The larger point is that we need much more information on what works and what doesn’t. At this point, most physicians receive their effectiveness information from representatives of the pharmaceutical industry; this research is an effort to provide doctors with unbiased information to ensure that they provide the best quality care to their patients.
Administration wants to have a plan that is deficit neutral in 5 to 10 years:
Orszag hailed the power of compound interest. If we lower health care spending by just 1% every year, we would reduced health care spending by 20% of the GDP in 50 years:
ORSZAG: We believe that health care reform should be deficit neutral even over the medium term [5 to 10 years]…savings will build over time. One of the frustrations is, there has not been enough research done to quantify the things we are talking about…if we can reduce the rate of health care spending growth by 1% a year…the power of compound interest is so strong that after 50 years we would reduce health care spending as share of the economy by 20 percent of GDP. Huge amount.
Will illegal immigrants be covered under Obama’s proposal?
So this is a common Republican tactic: in trying to obstruct universal health care reform, argue that millions of illegal immigrants would become eligible for free health insurance coverage. This is what Sen. John Ensign (R-NV) tried here and Orszag predicts that “there will be important protections against covering unauthorized immigrants as part of any legislation”:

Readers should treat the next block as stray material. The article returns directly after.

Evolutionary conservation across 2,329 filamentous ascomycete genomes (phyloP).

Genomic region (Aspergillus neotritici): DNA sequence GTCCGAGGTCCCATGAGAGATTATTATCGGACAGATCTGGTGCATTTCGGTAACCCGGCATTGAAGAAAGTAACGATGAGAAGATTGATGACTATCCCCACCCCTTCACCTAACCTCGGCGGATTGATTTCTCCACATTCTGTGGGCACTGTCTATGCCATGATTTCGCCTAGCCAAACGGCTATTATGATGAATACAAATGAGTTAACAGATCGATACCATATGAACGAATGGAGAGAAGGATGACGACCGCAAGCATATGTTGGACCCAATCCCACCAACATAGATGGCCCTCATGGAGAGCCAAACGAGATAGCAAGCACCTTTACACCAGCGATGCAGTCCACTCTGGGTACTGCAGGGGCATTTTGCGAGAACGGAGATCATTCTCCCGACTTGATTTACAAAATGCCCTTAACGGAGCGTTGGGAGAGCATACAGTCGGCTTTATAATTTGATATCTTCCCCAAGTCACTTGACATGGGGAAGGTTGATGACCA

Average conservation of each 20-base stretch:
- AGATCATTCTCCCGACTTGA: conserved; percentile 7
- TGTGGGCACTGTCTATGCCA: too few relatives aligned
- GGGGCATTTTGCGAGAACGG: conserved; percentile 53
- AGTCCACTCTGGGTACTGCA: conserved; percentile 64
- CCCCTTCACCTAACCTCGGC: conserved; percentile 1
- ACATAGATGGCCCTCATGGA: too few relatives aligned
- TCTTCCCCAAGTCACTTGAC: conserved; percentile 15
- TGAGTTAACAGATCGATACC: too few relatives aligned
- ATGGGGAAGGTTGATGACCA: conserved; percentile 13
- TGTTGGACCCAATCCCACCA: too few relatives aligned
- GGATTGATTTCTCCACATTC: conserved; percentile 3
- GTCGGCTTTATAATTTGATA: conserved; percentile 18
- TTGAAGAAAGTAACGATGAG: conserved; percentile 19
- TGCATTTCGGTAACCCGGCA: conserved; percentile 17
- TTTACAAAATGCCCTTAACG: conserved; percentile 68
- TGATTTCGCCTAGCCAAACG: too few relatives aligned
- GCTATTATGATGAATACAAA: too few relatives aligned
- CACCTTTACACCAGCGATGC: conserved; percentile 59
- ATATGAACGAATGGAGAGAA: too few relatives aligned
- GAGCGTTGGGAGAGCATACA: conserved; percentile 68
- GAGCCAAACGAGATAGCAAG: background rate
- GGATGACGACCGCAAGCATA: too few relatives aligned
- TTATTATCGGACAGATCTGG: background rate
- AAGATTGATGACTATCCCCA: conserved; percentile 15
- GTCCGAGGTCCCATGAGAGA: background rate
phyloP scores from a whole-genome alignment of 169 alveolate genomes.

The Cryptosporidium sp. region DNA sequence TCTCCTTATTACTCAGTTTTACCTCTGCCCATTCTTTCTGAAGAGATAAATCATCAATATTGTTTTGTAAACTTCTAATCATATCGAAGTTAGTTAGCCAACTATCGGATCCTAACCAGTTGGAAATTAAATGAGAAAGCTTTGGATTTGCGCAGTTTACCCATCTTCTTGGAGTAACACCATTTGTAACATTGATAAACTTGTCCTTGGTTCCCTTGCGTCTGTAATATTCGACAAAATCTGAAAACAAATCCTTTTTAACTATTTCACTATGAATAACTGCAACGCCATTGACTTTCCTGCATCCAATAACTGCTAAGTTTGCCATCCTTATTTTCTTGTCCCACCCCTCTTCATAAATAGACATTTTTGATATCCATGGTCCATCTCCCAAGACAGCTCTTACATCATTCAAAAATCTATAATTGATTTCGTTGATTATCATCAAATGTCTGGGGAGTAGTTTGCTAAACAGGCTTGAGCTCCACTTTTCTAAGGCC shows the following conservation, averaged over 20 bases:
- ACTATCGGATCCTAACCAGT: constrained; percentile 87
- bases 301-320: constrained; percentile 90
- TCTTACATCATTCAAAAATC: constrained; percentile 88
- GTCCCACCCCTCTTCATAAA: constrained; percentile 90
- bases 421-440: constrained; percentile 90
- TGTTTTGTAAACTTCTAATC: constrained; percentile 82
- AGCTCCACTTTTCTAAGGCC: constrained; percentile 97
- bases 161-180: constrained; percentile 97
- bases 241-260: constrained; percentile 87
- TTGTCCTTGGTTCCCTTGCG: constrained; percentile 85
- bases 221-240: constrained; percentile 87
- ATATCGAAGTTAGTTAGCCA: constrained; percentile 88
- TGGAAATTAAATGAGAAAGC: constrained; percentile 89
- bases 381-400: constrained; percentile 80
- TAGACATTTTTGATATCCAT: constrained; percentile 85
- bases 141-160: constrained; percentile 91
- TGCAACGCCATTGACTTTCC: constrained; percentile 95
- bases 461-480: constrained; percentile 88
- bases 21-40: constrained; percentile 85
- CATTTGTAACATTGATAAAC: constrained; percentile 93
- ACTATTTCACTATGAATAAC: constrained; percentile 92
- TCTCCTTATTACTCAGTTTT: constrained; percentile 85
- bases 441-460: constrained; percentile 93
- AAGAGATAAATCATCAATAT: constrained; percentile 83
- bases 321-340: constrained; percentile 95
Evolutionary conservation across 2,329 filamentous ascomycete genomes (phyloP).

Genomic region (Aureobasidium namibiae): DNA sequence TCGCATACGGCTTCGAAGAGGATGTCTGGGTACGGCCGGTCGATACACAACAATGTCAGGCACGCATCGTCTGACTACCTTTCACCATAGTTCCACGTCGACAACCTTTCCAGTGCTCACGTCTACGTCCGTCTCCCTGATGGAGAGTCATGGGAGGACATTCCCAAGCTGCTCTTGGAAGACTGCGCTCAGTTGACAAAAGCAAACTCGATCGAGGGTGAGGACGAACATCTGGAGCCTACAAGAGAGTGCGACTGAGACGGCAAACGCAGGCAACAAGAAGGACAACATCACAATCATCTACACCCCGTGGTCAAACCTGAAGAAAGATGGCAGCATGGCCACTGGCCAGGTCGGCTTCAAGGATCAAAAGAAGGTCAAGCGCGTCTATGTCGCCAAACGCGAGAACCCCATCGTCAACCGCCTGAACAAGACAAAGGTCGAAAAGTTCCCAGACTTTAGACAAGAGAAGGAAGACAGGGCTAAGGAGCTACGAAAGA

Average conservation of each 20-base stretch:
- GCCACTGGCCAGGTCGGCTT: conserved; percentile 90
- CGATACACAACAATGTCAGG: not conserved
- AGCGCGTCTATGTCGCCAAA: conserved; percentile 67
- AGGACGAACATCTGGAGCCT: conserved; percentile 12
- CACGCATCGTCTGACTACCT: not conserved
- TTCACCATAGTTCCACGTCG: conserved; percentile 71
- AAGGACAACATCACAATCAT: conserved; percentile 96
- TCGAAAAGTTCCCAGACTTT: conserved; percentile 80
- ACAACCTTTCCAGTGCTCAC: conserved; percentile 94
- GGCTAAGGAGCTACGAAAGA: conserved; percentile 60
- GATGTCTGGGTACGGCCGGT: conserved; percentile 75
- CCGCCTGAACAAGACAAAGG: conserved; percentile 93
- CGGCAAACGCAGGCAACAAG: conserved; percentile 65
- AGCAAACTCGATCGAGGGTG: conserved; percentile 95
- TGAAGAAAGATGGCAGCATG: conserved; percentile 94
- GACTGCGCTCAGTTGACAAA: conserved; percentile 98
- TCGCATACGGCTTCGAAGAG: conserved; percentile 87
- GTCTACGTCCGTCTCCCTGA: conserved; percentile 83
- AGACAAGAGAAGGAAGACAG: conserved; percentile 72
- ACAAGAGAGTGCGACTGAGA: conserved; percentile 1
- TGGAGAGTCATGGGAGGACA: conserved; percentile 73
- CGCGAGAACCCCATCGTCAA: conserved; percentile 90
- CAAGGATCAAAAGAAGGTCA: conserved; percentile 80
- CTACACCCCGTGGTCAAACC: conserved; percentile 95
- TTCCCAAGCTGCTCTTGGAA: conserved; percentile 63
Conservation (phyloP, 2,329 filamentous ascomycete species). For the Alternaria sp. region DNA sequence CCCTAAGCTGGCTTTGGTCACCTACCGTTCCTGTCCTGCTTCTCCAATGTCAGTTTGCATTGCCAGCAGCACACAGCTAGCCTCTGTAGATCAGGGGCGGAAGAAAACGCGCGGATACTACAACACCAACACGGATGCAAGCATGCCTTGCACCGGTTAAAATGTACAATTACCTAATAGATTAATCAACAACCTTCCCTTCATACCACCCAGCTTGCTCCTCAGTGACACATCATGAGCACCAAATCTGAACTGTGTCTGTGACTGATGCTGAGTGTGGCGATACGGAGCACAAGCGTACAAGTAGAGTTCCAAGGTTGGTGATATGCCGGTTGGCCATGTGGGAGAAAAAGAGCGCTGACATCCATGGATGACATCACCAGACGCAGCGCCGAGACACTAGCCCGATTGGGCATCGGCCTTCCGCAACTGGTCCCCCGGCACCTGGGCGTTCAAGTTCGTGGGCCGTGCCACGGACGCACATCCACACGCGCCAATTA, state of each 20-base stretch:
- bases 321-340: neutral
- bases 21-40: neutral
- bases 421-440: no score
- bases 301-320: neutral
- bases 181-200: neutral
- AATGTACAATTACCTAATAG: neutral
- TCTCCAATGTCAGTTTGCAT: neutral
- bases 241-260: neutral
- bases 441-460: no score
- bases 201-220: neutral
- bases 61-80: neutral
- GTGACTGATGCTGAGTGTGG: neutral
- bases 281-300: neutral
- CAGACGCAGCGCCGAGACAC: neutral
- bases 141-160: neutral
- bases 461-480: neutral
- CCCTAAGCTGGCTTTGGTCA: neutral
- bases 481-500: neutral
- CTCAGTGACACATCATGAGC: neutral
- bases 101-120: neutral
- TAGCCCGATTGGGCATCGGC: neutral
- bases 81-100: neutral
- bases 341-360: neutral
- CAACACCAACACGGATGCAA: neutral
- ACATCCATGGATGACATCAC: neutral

ORSZAG: The President’s campaign plan does not cover unauthorized immigrants…I would imagine that there will be important protections against covering unauthorized immigrants as part of any legislation.
Ensign is really trying to sidetrack a conversation about health care into a debate about immigration. In reality, illegal immigrants obtaining health care coverage isn’t nearly the problem Republicans try to make it out to be.
As the Kaiser Family Foundation points out, while “non-citizens are much more likely to be uninsured than citizens” because of limited access to employer based health care coverage and restrictions for public coverage, citizens still make up “the bulk of the uninsured.”
The majority (76%-80%) of the growth in the number of uninsured from 2000 to 2006 occurred among citizens, not legal and undocumented non-citizens. Moreover, because non-citizens are much less likely than citizens to have a usual source of care, they have significantly lower per capita health care expenditures than citizens and also “generally restricted from enrolling in Medicaid and SCHIP.”
Orszag promises that everything is on the table:
At the end of the hearing, Baucus, who was recently quoted as saying that single-payer is off the table, asked Orszag if every proposal would be considered by the administration. Orszag said yes:
ORSZAG: Everything is on the table.
BAUCUS: It’s a very big table, and stacked pretty high.
This probably won’t really mean much for single payer reform. During the health care conference, Obama spoke directly to the single payer community — or liberal bleeding hearts, as he called them — and warned them that we can’t solve this problem without tackling costs. We “have to balance heart and head,” he said.